Ikea Shanghai to elderly, lonely Chinese people: buy something or get out


Turns out that when your giant, tax-dodging global furniture enterprise pitches itself as a kind of flat-pack-on-tap public utility, it gets treated like one. Read the rest

Chabuduo: China's culture of "it's fine"


Explosive growth and change in China means many things must be built. They are not built well, writes British ex-pat James Palmer.

The apartment is five years old. By Chinese standards, it’s far better than the average. Our toilet works, while in many of my friends’ houses, flushing the loo is a hydraulic operation akin to controlling the Nile floods. The sockets do not flash blue sparks when plugged in, and all but two work. None of the lightbulbs have ever exploded; and the mirror merely broke away, rather than falling spontaneously from the frame. The shower is not placed next to the apartment’s central wiring and protected by nothing more than rotting drywall.

It's so brutal—"My time in China has taught me the pleasure and value of craftsmanship, simply because it’s so rare"—I can't help but wonder if it's really that bad! The word Chabuduo is offered as the cultural gravity point at hand. Meaning "close enough," it is depicted here as a powerful and useful concept in earlier times (think: improvisation, effectiveness, ingenuity) that has become dangerous in the context of modern life (think: slapdash, jobsworth, irritable.)

Yet chabuduo is also the casual dismissal of problems. Oh, your door doesn’t fit the frame? Chabuduo, you’ll get used to kicking it open. We sent you a shirt two sizes too big? Chabuduo, what are you complaining about?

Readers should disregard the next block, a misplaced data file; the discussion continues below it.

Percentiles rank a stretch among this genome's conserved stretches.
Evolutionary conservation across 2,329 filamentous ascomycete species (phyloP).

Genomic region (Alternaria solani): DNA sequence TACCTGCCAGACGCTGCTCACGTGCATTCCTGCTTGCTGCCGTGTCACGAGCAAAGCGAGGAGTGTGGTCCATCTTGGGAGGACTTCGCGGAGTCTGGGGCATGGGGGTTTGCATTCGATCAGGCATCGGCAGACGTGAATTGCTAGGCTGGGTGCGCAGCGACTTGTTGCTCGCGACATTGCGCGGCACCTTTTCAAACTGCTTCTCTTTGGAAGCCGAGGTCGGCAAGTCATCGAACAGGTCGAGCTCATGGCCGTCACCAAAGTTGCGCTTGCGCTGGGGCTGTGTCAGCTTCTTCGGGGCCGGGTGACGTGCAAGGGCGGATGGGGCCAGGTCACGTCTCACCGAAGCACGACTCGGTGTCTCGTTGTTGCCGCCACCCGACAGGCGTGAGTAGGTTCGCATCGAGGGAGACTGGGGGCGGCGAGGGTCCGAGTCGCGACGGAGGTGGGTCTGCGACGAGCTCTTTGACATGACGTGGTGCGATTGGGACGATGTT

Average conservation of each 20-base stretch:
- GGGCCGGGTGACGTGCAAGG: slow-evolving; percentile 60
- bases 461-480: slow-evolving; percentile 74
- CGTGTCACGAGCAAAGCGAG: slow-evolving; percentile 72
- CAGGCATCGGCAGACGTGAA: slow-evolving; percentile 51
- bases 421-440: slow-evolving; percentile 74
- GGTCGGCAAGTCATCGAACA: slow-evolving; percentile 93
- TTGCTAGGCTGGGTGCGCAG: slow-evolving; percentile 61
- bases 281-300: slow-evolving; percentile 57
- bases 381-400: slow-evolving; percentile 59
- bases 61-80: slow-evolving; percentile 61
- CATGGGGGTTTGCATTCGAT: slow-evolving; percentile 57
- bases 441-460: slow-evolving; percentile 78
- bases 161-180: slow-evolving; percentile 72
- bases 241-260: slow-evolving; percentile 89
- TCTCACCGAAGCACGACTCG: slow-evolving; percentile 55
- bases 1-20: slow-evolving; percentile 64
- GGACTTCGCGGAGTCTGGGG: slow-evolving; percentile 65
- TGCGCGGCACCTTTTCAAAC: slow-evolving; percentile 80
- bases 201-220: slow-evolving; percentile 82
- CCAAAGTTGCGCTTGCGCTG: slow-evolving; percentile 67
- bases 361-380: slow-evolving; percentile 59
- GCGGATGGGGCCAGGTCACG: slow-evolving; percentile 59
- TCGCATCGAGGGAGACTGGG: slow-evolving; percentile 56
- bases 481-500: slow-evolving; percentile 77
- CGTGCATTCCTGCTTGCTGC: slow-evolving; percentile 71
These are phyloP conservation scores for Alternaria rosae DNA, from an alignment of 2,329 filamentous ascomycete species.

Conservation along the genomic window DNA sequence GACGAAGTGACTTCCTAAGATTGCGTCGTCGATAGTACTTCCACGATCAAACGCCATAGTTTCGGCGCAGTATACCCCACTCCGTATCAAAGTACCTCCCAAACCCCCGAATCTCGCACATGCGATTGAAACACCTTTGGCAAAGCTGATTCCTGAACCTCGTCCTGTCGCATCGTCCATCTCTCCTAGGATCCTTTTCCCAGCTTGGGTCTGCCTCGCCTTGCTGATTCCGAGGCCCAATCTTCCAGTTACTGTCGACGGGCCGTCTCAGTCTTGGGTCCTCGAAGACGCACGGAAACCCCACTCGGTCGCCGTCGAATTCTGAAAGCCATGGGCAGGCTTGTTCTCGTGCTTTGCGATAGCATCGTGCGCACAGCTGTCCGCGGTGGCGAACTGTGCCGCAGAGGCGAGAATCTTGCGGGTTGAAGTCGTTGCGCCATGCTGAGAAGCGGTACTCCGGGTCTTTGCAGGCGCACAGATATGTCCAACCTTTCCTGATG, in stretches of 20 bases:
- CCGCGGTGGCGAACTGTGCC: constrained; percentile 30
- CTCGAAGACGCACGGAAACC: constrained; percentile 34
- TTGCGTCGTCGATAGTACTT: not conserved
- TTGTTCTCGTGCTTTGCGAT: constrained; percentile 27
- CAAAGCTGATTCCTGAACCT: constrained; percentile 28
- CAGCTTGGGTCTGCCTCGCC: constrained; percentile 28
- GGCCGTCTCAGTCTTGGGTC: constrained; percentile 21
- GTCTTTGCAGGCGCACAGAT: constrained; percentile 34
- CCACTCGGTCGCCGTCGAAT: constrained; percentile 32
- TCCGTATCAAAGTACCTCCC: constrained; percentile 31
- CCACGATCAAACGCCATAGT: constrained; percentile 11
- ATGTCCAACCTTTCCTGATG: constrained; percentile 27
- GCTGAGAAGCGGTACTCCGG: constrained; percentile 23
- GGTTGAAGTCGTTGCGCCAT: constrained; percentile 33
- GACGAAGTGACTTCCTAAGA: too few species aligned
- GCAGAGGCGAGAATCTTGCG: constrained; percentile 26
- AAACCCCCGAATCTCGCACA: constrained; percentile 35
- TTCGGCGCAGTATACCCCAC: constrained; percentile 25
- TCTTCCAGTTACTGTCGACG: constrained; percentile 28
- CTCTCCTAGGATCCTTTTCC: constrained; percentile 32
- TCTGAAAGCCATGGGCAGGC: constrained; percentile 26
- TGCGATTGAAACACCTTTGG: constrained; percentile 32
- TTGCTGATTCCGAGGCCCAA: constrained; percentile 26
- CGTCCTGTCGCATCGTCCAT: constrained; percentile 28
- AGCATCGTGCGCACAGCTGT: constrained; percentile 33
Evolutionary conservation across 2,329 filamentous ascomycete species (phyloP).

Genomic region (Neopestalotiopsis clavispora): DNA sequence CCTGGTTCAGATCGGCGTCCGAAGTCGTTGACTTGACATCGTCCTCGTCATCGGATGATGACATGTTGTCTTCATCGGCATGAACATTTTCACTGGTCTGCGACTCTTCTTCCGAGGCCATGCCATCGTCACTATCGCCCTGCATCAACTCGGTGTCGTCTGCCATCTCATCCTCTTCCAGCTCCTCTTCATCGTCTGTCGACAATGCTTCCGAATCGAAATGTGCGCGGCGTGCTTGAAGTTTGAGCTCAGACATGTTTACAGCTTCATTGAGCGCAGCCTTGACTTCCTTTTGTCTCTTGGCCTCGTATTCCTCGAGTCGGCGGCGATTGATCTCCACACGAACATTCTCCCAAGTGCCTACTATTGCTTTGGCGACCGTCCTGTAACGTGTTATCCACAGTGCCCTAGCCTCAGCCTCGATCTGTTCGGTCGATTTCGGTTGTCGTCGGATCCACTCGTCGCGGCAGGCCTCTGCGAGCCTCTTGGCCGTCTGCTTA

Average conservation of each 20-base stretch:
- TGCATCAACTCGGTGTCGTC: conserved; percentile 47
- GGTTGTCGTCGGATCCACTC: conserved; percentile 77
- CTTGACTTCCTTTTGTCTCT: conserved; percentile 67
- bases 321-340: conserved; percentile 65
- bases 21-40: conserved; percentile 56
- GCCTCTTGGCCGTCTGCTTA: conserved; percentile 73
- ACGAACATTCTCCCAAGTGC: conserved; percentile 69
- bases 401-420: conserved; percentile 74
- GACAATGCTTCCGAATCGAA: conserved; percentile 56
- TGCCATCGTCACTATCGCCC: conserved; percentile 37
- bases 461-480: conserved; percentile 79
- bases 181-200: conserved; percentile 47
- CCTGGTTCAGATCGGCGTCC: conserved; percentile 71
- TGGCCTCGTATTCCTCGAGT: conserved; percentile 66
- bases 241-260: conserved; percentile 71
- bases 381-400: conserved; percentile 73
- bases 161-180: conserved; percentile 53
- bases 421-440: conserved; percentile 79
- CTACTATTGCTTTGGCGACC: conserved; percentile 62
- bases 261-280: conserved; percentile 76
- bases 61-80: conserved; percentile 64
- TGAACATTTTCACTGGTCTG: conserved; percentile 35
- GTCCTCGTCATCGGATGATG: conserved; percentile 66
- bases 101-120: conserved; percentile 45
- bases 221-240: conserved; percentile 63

At my old compound, the entrance to the underground parking lot was covered by a 20-metre-long half-cylinder of heavy blue plastic. Nobody had noticed that this made a highly effective wind trap, and it had been only crudely nailed to the brick foundations.

Read the rest

July: Vancouver imposes a 15% tax on foreign real estate speculators; September: home sales drop by a third


Vancouver has been wracked by a white-hot property bubble driven primarily by offshore speculators, mostly Chinese, who have driven up the price of housing beyond the means of working Vancouverites, crippling the city's daily life as workers, students and families struggle to find somewhere -- anywhere -- to live. Read the rest

Company suspected of blame in Office of Personnel Management breach will help run new clearance agency


In 2014, the US Office of Personnel Management was hacked (presumably by Chinese spies), and leaked 22,000,000+ records of Americans who'd applied for security clearance, handing over the most intimate, compromising details of their lives (the clearance process involves disclosing anything that could be used to blackmail you in the future). This didn't come to light until 2015. Read the rest

Chinese real estate bubble is "biggest in history"